Lets take a look at current rates in New Jersey as of today:

PSEG (default rate estimated at $0.1225)
Viridian Variable – $0.125
Gateway Fixed Rate – $0.1090

JCPL (default rate estiamted at $0.1261
Viridian Variable – $0.1205
Gatewat Fixed Rate – $0.1134

Rockland Electric (default rate estimated at $0.1215)
Viridian Variable – $0.1250
Gateway Fixed Rate – $0.0970

Atlantic City Electric (default rate estimated at $0.1315)
Viridian Variable – $0.1106
Gateway Fixed Rate – $0.1110

As you can see, with the exception of Atlantic City Electric, the fixed competitive rates are significantly lower than Viridian’s variable rate.

Even in Atlantic City Electric area, in my opinion it makes more sense to lock in the fixed rate that is four tenths of a penny more than the variable rate because of the price protection that the fixed rate provides.

The fact remains, variable rates have no limit to how high they can go. If the variable rates were much lower than the fixed rates being offered you might have a difficult decision to make. However, as I have shown, the fixed rates available are generally much lower than the risky variable rates.

I have no problem with people trying to start a business and sell a product, but this website is designed to educate people about electricity choices and rates, and that is what we will continue to do.

Fixed Rate Question April 10, 2011 at 12:57 am

Re: fixed rate contracts, how long are the contracts for? What happens when the contract expires? Does it get renewed with a new fixed rate?

ElectricityWatch Team April 11, 2011 at 10:31 am

It depends on the electricity company, but it will clearly state it in the contract. Usually, if you do not sign a new contract when your current one ends, you will be placed on a month to month variable rate with the company you chose until you sign a fixed rate with them or another supplier.

One thing you do not have to worry about is your power going out just because your contract ends. This is guaranteed by your state’s public utility commission. You will either go on some type of default service rate with the competitive supplier, or go straight back to the utility default service until you sign another electric agreement. There will be no interruption of service.

David Alexander April 21, 2011 at 7:54 am

I have read the exchange here with a lot of interest. Just so you know my background a bit, I am someone who is trying to help the environment in general in a variety of ways; also, I met with a Viridian sales rep yesterday, and am evaluating their offers (both for power, and for working with them) with interest but also an analytic mind.

Now, above I detect that the site’s author seems somewhat suspicious of Viridian as being misleading. I don’t think there is evidence of that. They may be steering a pricing strategy that is not the lowest, nor the highest. Because they are focused on also providing green energy, to many people that is a major benefit. On the other hand, the warning that some customers will not be able to or interested in tracking prices month by month, is valid.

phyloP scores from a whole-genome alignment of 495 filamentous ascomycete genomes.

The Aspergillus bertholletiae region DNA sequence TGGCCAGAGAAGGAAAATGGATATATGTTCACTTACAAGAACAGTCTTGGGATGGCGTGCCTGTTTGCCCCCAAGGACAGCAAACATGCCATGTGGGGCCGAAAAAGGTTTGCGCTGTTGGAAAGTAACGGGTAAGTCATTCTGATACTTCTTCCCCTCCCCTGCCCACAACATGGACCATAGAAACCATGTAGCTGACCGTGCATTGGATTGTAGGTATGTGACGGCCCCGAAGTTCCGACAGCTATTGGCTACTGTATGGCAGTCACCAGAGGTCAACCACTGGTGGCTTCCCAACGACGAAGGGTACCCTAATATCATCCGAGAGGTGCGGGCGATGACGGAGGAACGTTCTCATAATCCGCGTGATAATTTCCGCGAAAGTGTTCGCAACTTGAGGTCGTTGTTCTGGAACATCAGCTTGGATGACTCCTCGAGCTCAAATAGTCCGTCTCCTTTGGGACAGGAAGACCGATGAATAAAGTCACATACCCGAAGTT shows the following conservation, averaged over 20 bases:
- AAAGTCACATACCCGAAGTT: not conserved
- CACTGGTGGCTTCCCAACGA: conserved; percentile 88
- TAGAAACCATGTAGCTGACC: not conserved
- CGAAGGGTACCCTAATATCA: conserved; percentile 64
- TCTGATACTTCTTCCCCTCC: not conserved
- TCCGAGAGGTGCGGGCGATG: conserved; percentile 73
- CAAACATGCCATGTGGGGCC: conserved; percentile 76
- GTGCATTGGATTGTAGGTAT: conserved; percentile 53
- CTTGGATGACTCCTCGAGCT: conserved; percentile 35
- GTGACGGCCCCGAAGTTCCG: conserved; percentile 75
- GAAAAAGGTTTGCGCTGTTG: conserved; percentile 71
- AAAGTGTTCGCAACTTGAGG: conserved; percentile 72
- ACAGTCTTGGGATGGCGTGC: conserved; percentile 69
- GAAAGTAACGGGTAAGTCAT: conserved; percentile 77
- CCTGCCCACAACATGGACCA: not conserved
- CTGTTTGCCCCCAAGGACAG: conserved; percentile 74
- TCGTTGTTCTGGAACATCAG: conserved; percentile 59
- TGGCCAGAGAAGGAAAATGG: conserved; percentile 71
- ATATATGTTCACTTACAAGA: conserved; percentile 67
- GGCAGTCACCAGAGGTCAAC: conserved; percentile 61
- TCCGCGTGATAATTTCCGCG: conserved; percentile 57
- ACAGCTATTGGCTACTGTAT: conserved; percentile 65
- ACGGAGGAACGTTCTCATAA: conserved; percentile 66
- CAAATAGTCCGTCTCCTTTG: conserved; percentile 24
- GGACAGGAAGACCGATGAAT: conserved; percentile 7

So, my sense is that Viridian is legitimate, but is not the choice that everyone may want to make. It fits into my values, because I would like to save a bit of money while also supporting renewable energy. Having studied environmental issues (including but not limited to climate change) as an educated layman since 2006, my belief and understanding is that it is critical for the world to move to renewable energy sources, and I want to support that direction. Energy is one of the largest single creators of greenhouse gases, and use of nuclear energy and coal have obvious drawbacks — even without the need for an earthquake to point them out to us.

ElectricityWatch Team May 10, 2011 at 10:23 am

David,

We are not “suspicious of Viridian”. The article just presents facts; one of the biggest ones being that Viridian can charge their customers whatever they want in any given month. I am pretty sure no one would buy or lease a car with these terms in the contract, or purchase a cell phone plan that could double from one month to the next, or agree to a mortgage where rates constantly changed (well unfortunately that last one has happened quite a bit ;)

The points you make concerning green energy are obviously Viridian’s marketing angle, as are the angle of many suppliers. Unfortunately numerous studies have shown that purchasing wind power does not have a positive effect at reducing carbon dioxide emissions. Check out this article about they myths of Wind Power

In addition, there are numerous suppliers selling renewable energy. For example, in New Jersey it is state law that every supplier offering electricity has to have 15% of their power come from renewable energy. This doesn’t change my opinion that wind power is an over hyped technology that is not preventing carbon dioxide emission, but for those who sleep better at night buying wind power, you can still do it with a lower fixed rate compared to the high variable Viridian rate.

lisa May 11, 2011 at 2:17 pm

I am confused. If the rates were to go up as a Veridian customer wouldnt you just change to another company??

ElectricityWatch Team May 11, 2011 at 4:09 pm

Let me clear up that confusion.

Lets say a price spike happens in the market and Viridian is forced to raise their rates by 25%. Not because they are bad people, but because the wholesale market went up and they either have to pass on the higher rates to their customers or take huge losses that can result in bankruptcy.